The pEThL1RTEH clone was transformed to E.coli (strain BL21) expression cells, plated to Kanamycin containing agar plates and incubated at 37 °C overnight. A single colony was incubated overnight in 10 ml LB media with an appropriate antibiotic (Kanamycin 25 μg/ml) to obtain primary culture. One percent of the primary culture was added to 100 ml LB media and the culture was grown at 37 °C till OD600 0.4 before the addition of 0.4 mM isopropyl β-D-thiogalactopyranoside (IPTG) for the induction of hL1RTEH at 37 °C for another 3 h. After the induction, cells were harvested, resuspended in lysis buffer [50 mM Tris-Cl (pH -8.0), 150 mM NaCl, 10 mM imidazole, 1 mM PMSF]. The cells were then lysed by three cycles of freeze-thawing followed by sonication on ice. The lysate was centrifuged at 12000 x g for 30 min at 4 °C. As the hL1RTEH formed inclusion bodies, the supernatant was discarded, and the pellet was dissolved in buffer A (50 mM Tris-Cl pH 8.0, 150 mM NaCl, 10 mM imidazole, 8 M Urea) followed by centrifugation at 12000 x g for 20 min at 4 °C. The supernatant was collected to a separate tube, and the pellet was discarded. Next, the supernatant was incubated with pre-equilibrated nickel agarose resin (Qiagen) (100 ul packed resin per 50 ml culture) for one hour at 4 °C with continuous shaking. The resin was washed with 5 ml wash buffer (50 mM imidazole). The protein was finally eluted in elution buffer (50 mM Tris-Cl pH 8.0, 150 mM KCl, 300 mM imidazole, 6 M Urea). The urea from the protein solution was removed by serial dialysis to avoid precipitation of protein, i.e. 8 M Urea➔6 M Urea➔ 4 M Urea➔ 2 M Urea➔ 1 M Urea➔ 0.8 M Urea➔ 0.6 M➔0.4 M➔0.2 M➔0 M Urea. After dialysis, the protein was concentrated using a centrifugal filter unit (MWCO 3000 Da) and stored at − 20 °C after a flash freeze. Purified protein fragment with a molecular mass of approximately 14 kDa (vector sequence plus eighty amino acid RT fragment, details in Fig. 1 and supplementary text) was used to immunize mice (Swiss Albino).

Generation of polyclonal antibody against hL1RTEH in mice

The purified hL1RTEH protein was used as an antigen for raising its antibody in swiss albino mouse. The 80 days immunization protocol followed is presented below in details:

PROCEDURE PROTOCOL DESCRIPTION
Control serum collection Day 0 Pre-immune bleed
Primary injection Day 1 Immunize with 100 μg antigen in complete Freud’s adjuvant
1st Booster Day 21 Boost with 50 μg antigen in incomplete Freud’s adjuvant, 1st bleed collection
2nd Booster Day 42 Boost with 50 μg antigen in incomplete Freud’s adjuvant, 2nd bleed collection
3rd Booster Day 62 Boost with 50 μg antigen in incomplete Freud’s adjuvant, 3rd bleed collection
Sacrifice Day 80 Terminal Bleed collection and termination of animals, 4th bleed collection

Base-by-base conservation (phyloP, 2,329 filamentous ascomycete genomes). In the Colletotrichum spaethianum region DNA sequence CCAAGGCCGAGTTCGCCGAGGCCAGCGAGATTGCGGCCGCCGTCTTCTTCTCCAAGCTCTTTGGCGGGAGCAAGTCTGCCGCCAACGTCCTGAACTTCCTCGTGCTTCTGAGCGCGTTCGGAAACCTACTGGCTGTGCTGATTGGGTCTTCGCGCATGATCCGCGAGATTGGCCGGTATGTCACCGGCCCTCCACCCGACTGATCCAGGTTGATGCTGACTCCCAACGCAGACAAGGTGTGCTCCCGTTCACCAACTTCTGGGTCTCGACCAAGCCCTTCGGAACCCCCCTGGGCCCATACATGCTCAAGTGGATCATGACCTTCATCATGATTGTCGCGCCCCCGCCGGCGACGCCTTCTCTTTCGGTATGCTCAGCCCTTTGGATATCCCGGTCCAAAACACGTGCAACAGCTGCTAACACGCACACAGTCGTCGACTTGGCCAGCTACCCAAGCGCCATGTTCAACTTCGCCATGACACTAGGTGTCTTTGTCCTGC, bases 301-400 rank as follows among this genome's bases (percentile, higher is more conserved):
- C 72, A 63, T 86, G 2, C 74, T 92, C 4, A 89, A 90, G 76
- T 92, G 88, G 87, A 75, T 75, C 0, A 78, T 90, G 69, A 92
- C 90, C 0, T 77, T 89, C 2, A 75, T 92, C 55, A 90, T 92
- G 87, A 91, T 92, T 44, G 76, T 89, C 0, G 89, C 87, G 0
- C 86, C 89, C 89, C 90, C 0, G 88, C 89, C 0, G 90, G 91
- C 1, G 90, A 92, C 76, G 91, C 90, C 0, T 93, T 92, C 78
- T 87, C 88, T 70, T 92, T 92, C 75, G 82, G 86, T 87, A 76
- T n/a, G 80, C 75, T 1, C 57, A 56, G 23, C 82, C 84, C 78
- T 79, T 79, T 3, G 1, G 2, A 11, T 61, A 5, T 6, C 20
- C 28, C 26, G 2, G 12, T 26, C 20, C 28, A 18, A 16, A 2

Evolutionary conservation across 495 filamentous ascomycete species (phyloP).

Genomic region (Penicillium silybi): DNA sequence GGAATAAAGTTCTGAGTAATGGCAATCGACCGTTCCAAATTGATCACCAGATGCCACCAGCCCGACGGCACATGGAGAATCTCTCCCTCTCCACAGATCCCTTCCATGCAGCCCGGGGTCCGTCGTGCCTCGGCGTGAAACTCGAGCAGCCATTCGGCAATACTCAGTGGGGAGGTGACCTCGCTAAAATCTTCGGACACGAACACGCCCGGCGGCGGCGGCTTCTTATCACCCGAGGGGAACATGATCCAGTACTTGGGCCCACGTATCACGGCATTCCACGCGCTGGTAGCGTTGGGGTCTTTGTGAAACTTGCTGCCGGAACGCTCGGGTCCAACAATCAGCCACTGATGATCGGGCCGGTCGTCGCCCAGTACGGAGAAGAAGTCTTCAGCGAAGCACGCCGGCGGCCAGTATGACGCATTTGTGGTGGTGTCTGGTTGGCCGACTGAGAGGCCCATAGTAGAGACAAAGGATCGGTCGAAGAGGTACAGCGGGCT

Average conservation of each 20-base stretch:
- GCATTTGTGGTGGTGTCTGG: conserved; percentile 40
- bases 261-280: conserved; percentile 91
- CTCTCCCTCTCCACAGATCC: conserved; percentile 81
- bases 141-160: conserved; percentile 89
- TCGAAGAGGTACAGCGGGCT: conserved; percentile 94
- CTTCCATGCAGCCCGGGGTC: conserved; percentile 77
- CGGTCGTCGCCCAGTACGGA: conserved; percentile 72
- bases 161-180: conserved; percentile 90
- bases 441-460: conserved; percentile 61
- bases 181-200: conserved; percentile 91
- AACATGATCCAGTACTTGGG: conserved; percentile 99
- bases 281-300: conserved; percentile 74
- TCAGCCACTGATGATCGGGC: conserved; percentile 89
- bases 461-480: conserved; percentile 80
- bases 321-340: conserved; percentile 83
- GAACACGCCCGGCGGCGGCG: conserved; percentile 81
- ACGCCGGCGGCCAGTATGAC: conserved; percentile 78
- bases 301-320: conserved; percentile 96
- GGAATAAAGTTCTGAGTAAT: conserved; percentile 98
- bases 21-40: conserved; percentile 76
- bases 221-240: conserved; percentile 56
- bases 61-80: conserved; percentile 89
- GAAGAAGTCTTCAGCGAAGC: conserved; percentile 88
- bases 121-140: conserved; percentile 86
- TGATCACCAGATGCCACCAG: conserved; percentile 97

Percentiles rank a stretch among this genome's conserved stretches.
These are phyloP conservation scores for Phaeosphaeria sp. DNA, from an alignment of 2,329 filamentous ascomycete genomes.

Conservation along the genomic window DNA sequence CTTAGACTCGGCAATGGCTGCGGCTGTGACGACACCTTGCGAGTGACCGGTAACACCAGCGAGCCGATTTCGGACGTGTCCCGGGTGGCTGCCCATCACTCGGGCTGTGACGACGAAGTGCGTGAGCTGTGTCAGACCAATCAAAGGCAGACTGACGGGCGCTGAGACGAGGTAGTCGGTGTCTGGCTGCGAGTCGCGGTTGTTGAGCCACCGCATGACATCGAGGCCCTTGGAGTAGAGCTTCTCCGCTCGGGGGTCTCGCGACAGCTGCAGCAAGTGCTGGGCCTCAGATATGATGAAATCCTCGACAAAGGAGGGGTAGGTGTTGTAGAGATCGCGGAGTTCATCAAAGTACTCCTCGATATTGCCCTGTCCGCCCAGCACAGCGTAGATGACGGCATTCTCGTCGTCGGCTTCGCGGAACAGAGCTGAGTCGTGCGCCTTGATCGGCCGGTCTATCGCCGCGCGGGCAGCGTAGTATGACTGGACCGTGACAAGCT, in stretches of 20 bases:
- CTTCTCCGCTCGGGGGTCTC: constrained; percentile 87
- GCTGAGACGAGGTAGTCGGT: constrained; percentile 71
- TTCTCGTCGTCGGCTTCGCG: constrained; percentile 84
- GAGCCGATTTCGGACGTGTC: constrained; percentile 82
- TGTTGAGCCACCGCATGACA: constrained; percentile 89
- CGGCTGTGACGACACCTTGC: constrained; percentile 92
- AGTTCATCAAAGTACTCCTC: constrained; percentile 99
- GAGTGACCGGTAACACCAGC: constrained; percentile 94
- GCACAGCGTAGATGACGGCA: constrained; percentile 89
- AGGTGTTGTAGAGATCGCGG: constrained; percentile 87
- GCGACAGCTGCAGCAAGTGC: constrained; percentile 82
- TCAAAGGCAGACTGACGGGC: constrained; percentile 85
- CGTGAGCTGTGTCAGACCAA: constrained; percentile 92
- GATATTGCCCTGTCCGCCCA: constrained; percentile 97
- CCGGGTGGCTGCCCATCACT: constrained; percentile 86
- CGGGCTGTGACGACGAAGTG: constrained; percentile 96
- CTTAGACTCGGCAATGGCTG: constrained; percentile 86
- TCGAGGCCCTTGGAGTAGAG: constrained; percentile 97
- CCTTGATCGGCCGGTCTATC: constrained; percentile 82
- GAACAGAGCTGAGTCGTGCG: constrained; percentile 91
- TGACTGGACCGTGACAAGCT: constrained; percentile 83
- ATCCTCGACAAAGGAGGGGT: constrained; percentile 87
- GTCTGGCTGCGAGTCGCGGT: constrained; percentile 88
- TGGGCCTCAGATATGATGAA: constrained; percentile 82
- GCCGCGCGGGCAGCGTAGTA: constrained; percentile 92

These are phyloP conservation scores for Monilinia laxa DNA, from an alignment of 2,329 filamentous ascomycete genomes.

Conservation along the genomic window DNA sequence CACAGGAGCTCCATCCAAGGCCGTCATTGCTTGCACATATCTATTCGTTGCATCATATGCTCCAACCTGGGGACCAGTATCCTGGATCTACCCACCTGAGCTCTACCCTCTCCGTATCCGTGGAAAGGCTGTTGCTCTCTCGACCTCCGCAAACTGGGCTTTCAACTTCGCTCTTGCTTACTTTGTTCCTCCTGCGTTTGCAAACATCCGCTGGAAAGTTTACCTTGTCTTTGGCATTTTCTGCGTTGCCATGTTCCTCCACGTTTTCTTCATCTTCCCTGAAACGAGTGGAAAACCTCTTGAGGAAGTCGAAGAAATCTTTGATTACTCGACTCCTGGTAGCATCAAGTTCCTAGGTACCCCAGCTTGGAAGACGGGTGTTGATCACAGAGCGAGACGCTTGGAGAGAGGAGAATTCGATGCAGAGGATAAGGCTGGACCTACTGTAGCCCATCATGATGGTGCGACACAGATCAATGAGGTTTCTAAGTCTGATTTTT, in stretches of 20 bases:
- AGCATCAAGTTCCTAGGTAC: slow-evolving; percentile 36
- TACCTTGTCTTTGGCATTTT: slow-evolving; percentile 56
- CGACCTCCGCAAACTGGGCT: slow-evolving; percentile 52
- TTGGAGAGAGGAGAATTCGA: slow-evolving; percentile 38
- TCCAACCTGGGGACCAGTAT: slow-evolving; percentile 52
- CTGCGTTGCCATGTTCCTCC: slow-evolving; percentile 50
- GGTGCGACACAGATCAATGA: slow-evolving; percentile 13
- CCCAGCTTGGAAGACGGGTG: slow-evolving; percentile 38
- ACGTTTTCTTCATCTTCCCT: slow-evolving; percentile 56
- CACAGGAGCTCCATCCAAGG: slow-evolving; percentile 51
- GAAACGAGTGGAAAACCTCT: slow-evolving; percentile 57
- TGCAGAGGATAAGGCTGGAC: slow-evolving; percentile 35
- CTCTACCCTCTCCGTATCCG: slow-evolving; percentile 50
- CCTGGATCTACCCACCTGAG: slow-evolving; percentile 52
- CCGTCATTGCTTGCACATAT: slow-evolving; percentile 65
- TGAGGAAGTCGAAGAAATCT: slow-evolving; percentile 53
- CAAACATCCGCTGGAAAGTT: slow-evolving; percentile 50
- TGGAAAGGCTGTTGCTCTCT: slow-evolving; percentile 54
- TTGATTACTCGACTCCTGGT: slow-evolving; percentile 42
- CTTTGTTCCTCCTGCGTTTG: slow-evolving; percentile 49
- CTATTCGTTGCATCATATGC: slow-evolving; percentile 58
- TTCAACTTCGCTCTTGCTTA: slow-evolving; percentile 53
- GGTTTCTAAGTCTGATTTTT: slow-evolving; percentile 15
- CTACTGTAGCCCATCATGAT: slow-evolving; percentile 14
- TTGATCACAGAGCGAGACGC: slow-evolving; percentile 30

Serum was isolated from blood collected in each step by incubating the blood for 1 h, in 37 °C water bath followed by incubating a 4 °C over-night. Next day the sample was centrifuged (12,000×g, 10 min, 4 °C), and the serum was collected.

Purification of IgG fraction of anti-hL1RTEH from whole immunized serum

Around 500 μl of total serum obtained from hL1RTEH fragment immunized mice was mixed in 1:1 ratio with binding buffer (0.02 M sodium phosphate, pH 7.0). Around 100 μl packed protein G agarose (GE Healthcare, cat no: 1812776) slurry (stored in 20% ethanol) was taken and equilibrated with binding buffer. Next, serum and binding buffer mix (ratio1:1, Volume 1000 μl) was added to the beads and incubated for 1 h at 4 °C (in rocker) for effective binding of IgG with protein G agarose. After incubation, centrifuged the tube at 2000 xg for one min at 4 °C, and incubated the tube on ice for one minute to settle the beads. The flow-through was carefully removed and stored for further analysis. Next, the beads were washed with 5 × 1 ml wash buffer (0.02 M sodium phosphate, pH 7.0). Finally, the IgG fraction was eluted in 100 μl elution buffer (0.1 M Glycine, pH 2.5) by centrifugation at 2000 x g for 2 min at 4 °C. Immediately the eluate was neutralized with 23 μl of neutralization buffer (1 M Tris-Cl, pH -9.0). The antibody concentraion was carried out using Bradford assay, and the quality of the purified antibody was checked in 10% SDS-PAGE gel. The affinity-purified antibody was checked and confirmed by performing immunoblotting.

Animals

The Swiss albino mice and Sprague Dawley rats were procured from the animal facility of National Institute of Pharmaceutical Education and Research (NIPER), Chandigarh, India were housed in the animal facility at Indian Institute of Technology Roorkee, India. All the experiments were carried out as per indicated guidelines of the Institute Animal Ethics Committee (IAEC) under Protocol no: BT/IAEC/2018/11 and BT/IAEC/2018/12. All the animal experimental protocols were approved by the Committee for the Purpose of Control and Supervision of Experiments on Animals (CPCSEA). The complete study was carried out in compliance with the ARRIVE guidelines.

Cell culture